#FEMSmicroBlog: Combining Data on an Opportunistic Pathogenic Fungus


Candida albicans is a fungal pathogen with the ability to cause commonly occurring vaginal yeast infections as well as life-threatening infections in people with compromised immune systems. C. albicans infections become more widespread partly because more people are now susceptible to fungi. To find better solutions, lots of research focuses on understanding the functions of single genes and thus creates huge amounts of functional data. The research article “A data library of Candida albicans functional genomic screens” published in FEMS Yeast Research now attempted to organise the current knowledge by creating a super overview of yeast genomics data. Nicholas Gervais explains for the #FEMSmicroBlog why such a clear organisation of data is important to advance the yeast research field. #FascinatingMicrobes


We Need to Organize Fungal Research Data

Within the past few decades, scientists have developed many molecular tools to manipulate the genomes of organisms like C. albicans. In particular, they have developed methods to mutate or delete individual genes to better understand the biology of this pathogenic fungus.

After mutating or deleting a gene in a fungal cell, the behaviour of the mutant strain can be compared to that of the unmodified cell. This helps predicting the function of the modified or deleted gene.

Additionally, researchers have applied molecular tools to generate large-scale libraries of genetically modified cells to study many genes at once. These libraries have been instrumental in investigating the biological functions of genes in C. albicans.

So far, several C. albicans mutant libraries have been generated that helped understand the complexity of C. albicans biology. However, as tools for genetic manipulation become increasingly available in C. albicans, there is a corresponding need to organize the massive amounts of collected data.

Hence, the recent article “A data library of Candida albicans functional genomic screens” published in FEMS Yeast Research tackled this issue and generated a data library of genetic mutant strains analysed under diverse conditions.

Workflow to generate a yeast genomic library
Workflow to generate a yeast genomic library. From Gervais et al. (2021).

The goal was to collect and curate C. albicans genetic mutant library results from previously published research in a defined format. The aim was to enable access, use and comparison of this genomic screening data.


Looking at the Past can Help Guide the Future

To organise all the available data, the study mined the literature for manuscripts that performed investigations using four genetic mutant libraries. Databases from each of these manuscripts as well as a master table with all their results are now available to the fungal research community via the fungal genome database website FungiDB.

The study further normalized this data by quantitatively and comparatively analysing results from different papers. Like this, their gene functions could be pooled together to help understand the broader function of each studied gene.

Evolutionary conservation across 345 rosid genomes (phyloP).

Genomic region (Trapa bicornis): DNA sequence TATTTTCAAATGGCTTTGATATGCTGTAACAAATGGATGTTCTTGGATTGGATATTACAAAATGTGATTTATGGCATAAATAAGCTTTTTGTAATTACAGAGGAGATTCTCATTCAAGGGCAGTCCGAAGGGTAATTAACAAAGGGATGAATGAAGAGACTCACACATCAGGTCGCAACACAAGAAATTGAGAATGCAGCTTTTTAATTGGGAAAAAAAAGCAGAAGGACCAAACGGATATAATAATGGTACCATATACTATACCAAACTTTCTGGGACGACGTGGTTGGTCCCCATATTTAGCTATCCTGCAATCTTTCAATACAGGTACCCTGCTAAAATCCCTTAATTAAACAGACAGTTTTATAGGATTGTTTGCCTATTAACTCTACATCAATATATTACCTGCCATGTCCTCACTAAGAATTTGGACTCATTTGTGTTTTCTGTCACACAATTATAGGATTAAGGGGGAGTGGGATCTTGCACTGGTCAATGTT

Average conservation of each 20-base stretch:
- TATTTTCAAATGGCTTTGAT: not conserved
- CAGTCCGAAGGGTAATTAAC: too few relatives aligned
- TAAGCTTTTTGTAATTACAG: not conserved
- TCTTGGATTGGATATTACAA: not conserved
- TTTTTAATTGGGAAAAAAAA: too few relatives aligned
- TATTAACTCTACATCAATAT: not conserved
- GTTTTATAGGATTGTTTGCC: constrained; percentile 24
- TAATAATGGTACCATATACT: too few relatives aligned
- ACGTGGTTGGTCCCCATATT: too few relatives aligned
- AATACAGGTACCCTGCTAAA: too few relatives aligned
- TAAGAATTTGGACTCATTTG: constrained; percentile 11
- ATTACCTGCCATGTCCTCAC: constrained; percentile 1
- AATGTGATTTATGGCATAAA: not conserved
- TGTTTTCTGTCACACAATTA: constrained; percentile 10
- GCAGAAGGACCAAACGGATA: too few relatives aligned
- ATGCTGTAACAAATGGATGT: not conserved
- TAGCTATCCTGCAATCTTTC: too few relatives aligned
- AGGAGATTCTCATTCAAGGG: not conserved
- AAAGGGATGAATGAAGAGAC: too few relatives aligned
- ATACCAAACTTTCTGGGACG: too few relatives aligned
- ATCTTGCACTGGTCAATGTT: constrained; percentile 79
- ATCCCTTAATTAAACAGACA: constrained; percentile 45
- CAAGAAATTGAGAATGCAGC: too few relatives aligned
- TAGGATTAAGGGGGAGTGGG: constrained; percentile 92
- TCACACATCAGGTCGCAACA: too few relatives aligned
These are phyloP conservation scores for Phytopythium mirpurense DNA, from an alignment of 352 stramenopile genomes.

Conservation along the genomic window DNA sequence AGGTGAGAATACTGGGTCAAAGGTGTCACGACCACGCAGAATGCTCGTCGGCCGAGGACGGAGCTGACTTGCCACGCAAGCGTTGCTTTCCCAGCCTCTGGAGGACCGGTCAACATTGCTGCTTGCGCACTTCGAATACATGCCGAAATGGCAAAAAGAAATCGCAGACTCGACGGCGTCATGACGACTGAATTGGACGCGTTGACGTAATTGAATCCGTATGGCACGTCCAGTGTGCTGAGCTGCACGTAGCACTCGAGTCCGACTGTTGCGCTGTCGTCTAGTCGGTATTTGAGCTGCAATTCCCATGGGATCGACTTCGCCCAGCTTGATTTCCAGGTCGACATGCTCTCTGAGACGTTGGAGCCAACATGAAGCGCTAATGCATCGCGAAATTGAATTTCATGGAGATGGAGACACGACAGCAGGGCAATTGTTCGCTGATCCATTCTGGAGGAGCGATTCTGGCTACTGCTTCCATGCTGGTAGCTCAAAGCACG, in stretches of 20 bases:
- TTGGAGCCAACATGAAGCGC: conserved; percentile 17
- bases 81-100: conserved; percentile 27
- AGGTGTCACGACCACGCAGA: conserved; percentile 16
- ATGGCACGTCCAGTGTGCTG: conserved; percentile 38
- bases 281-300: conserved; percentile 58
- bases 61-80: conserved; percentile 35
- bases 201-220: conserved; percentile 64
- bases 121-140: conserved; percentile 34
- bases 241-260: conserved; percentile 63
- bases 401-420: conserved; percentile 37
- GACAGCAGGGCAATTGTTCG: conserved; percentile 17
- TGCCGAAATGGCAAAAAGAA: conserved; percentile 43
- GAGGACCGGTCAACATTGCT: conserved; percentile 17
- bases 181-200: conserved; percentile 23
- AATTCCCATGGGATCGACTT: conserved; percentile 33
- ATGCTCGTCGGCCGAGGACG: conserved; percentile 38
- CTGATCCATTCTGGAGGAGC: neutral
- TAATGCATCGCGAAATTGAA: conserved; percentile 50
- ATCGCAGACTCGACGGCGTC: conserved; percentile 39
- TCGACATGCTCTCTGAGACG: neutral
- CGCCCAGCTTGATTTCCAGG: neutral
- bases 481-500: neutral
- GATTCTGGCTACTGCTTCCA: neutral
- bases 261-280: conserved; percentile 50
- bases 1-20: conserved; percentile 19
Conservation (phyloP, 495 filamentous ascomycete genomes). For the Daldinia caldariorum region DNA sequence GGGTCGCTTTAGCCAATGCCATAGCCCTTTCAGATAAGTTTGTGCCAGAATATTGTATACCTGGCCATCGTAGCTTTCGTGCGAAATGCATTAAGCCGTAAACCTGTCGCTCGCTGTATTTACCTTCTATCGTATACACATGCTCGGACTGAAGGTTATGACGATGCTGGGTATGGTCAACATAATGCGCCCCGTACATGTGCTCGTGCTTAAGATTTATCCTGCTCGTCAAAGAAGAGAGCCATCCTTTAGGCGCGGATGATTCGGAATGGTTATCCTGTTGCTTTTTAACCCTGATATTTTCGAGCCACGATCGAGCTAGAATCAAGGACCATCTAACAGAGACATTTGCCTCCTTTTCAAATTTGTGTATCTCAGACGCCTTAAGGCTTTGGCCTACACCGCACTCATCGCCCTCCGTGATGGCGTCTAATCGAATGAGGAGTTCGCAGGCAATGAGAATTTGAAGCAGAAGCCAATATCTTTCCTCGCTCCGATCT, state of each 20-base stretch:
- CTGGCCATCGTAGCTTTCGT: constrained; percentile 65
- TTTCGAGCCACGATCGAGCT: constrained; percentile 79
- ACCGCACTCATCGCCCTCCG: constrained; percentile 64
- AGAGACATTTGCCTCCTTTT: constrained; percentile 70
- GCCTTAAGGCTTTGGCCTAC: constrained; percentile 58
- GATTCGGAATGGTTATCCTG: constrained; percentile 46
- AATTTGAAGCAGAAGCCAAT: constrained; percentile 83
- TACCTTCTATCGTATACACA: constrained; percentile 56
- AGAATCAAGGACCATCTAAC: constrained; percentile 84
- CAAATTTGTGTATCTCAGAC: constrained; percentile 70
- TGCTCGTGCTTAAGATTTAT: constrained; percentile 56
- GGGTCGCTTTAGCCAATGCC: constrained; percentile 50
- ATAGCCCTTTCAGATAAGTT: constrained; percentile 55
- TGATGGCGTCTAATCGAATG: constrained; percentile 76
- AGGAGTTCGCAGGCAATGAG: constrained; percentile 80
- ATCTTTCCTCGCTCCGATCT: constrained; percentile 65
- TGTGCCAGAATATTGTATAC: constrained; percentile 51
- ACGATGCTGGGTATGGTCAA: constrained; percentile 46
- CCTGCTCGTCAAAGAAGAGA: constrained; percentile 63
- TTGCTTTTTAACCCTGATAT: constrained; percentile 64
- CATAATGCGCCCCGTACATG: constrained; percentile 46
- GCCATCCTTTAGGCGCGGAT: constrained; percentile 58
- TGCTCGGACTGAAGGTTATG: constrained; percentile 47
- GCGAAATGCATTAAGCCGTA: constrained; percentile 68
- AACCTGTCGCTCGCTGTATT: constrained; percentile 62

Interestingly, clustering these results from different studies highlighted patterns of genetic functions across diverse mutants. These preliminary patterns may now be used to prompt future experimental work.

Together, this unique data library of functional genomic screens in C. albicans can complement already available databases such as the Candida Genome Database. These offer qualitative descriptions of genes and genetic mutant strains. Yet, they lack quantitative data as well as normalized data to compare results from multiple manuscripts.

More and more data is made available from subsequent screens of these four mutant libraries. Hence, this new yeast genomic library will become an increasingly powerful tool to uncover functional relationships between genes and to predict the roles of uncharacterized genes.

This new yeast genomic library can become a powerful tool to uncover relationships between genes and to predict the roles of uncharacterized genes.

Learning about these genetic functions in C. albicans allows us to better understand the mechanisms that enable this pathogen to interact with human cells, establish infections or tolerate treatments with antifungal agents.

Huge amounts of data are produced from different labs around the world to better understand C. albicans with the goal to produce new therapeutic strategies. Organizing all this data can help researchers quickly identify what research has already been done and what work still needs to be performed to accomplish this goal.


About the author of this blog

The Shapiro lab is part of the Department of Molecular and Cellular Biology at the University of Guelph (Canada). We are interested in studying microbial fungal pathogens, and we are developing and employing CRISPR-based genomic technologies to allow us to better understand the biology and pathogenesis of these organisms. Nicholas is an MSc student focusing on developing CRISPR-based tools to study the acquisition of drug-resistance in the fungal pathogen Candida albicans.

About this blog section

The section #FascinatingMicrobes for the #FEMSmicroBlog explains the science behind a paper and highlights the significance and broader context of a recent finding. One of the main goals is to share the fascinating spectrum of microbes across all fields of microbiology.

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